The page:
Monday, 20 June 2011

Do we really get old, or are we just losing our patience?

Sometimes I wonder if I am feeling tired or just intolerant, and if is ageing is a mental process rather than a physical one, sure, I've been prompted by my grey hairs and wrinkles to go buy comfortable shoes and elastic waistbands, but am I slowing my pace because I am changing physically or does my mental health have an even greater part to play in the ageing process?.

Am I expected to watch instead of join in, and are my visits to the hairdressers going to involve hair lacquer and rollers? well I bloody well hope not!, and is it more important to exercise the body more than the brain?, and why do so many people think that once they have jogged around the park or been to the gym, that they have enhanced themselves enough to keep their bodies resistant to all ills, is it a marketing ploy to pop vitamins and rub lotions into our lined faces when all we really need is a good diet, and a positive attitude?, and do we really need to let the anxiety of being told that we need to start preparing for our twighlight years get a hold of us at the age of 50?

What with all the mailing lists  that we are put on after reaching half a century, like the dreaded Saga holidays and insurance, Stannah stairlifts , hearing aids and all of the various other gadgets to assist us as we fade into uselessness, theres no suprise with all the constant reminders that we start to feel old, the bigwigs from this clever marketing will trap and capture you, and even your great blood pressure and the fact you attend pilates twice a week won’t save you from the draining clutches of the media's rule of thumb about when youth ends and old age begins.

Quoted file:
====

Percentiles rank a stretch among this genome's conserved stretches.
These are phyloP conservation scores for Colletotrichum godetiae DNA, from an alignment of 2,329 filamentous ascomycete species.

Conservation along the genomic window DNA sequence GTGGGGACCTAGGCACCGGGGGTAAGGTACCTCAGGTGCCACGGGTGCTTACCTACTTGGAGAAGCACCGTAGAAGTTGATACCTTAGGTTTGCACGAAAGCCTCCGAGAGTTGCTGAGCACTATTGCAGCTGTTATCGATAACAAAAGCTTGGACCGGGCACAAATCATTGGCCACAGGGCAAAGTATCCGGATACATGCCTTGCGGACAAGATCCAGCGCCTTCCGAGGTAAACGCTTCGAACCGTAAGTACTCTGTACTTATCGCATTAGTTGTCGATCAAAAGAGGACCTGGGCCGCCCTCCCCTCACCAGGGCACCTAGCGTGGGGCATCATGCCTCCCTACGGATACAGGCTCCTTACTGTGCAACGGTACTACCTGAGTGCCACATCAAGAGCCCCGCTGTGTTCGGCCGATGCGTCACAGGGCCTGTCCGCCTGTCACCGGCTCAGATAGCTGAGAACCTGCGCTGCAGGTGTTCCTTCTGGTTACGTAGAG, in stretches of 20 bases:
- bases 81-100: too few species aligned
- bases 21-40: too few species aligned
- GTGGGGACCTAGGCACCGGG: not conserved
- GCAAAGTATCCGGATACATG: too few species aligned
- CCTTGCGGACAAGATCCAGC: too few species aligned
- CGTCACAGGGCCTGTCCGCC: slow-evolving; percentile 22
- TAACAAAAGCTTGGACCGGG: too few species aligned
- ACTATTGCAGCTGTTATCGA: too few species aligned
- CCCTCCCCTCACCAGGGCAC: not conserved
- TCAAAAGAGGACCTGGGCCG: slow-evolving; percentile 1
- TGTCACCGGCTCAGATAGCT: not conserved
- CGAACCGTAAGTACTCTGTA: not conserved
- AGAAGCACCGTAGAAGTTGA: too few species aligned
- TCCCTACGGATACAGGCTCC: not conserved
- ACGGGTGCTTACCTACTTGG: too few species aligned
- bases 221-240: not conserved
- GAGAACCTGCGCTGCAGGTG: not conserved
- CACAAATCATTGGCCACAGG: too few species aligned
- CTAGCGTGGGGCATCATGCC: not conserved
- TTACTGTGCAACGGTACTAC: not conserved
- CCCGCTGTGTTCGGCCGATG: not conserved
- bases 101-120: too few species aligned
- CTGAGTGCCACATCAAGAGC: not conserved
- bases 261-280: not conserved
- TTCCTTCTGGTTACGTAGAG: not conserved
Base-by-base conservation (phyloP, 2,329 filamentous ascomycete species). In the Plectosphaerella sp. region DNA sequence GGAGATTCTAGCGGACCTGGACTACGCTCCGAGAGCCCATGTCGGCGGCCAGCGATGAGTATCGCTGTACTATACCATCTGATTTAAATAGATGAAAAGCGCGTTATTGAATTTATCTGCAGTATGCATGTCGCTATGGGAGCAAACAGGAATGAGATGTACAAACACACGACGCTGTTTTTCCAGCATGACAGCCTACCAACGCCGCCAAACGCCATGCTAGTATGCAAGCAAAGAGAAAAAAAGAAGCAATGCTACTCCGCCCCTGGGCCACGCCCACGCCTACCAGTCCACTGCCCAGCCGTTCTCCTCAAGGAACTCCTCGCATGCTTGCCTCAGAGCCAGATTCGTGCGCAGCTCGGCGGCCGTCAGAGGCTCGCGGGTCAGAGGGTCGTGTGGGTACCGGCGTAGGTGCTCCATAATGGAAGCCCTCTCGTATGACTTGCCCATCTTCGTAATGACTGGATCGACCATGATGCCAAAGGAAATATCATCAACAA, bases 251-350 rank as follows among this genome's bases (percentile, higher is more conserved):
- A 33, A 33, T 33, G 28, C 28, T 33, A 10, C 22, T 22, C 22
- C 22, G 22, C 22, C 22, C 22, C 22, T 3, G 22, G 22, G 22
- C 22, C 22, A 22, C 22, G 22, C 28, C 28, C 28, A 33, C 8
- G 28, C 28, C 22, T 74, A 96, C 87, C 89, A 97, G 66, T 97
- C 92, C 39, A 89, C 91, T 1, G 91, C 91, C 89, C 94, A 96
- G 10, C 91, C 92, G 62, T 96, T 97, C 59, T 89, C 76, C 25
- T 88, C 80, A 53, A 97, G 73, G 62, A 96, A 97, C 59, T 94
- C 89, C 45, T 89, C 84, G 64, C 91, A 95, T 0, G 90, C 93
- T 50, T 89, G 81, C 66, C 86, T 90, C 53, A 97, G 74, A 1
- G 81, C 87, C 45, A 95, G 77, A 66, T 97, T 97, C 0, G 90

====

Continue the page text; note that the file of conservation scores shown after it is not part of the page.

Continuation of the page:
There is no doubt that the mental anxiety over this will have a physical effect, and that we will be gradually easeing ourselves into the geriactric box, and then the one we will be buried in well before we ought to, because we are being sold the idea, a good 25 years before we should have, and why is this acceptable?.

This negative attitude we have, is disrespectful and it’s as if once you have become a certain age you are discouraged and abandoned, set aside and disregarded, and I refuse to let that happen to me.

Old people aren’t impatient, they have just lost their confidence about where exactly they fit into our society, it’s like they have been stacked and crammed into a drawer, put into a photo album but never looked at, and our children feel awkward around pensioners, 
because they are never taught, how much we could really gleen from a person of experience, who has made mistakes or discovered things for real, true life lessons, so much to offer, but instead we would rather qualify our understandings through a book, or put ourselves in the hands of those who have studied rather than experienced life.

I think we have to take age with a pinch of salt, make sure we are driven with a personal passion, be it stamp collecting or watching birds, the minute we stop looking forward to achieving, creating or tasting, is when we really are grinding to a halt, and that can happen to you at any age, so let’s not put a label on the amount of time we have been around, but rather embrace the knowledge and wisdom of someone who has lived a lot longer than ourselves.

Give the elderly the courtesy they deserve, because we are all heading in the same direction after all.

'Nobody grows old merely by living a number of years.  We grow old by deserting our ideals.  Years may wrinkle the skin, but to give up enthusiasm wrinkles the soul.'  ~Samuel Ullman

In Memory and with great love to my Nanny Ray Ray who died last month


  1. I think age is a state of mind - there are old twenty-five year olds and young seventy year olds. A timely post Cheryl on the day the news is full of the neglect given to those who need help in their homes... I do want to keep physically fit for as long as possible not because I am denying being older but because I want to be as independent for as long as possible and not at the mercy of a society that would rather not bother. We must love our wrinkles and celebrate our wisdom and just keep on going.... thanks for the comment on my blog btw - big hug to you xxx

  2. My poor Nanny spent her last 10 years in homes, who simply couldn't be bothered to take good care of her, I watched her go from a fiesty 85 year old to a 95 year old shell of a woman waiting to die..
    She was treated badly and the neglect killed her in the end, and has left me feeling very concerned for societies attitude to the old, I think the minute I cannot do simple things for myself is the time for me to say goodbye, and as long as I can speak up for myself I will think of myself as independent, and alive.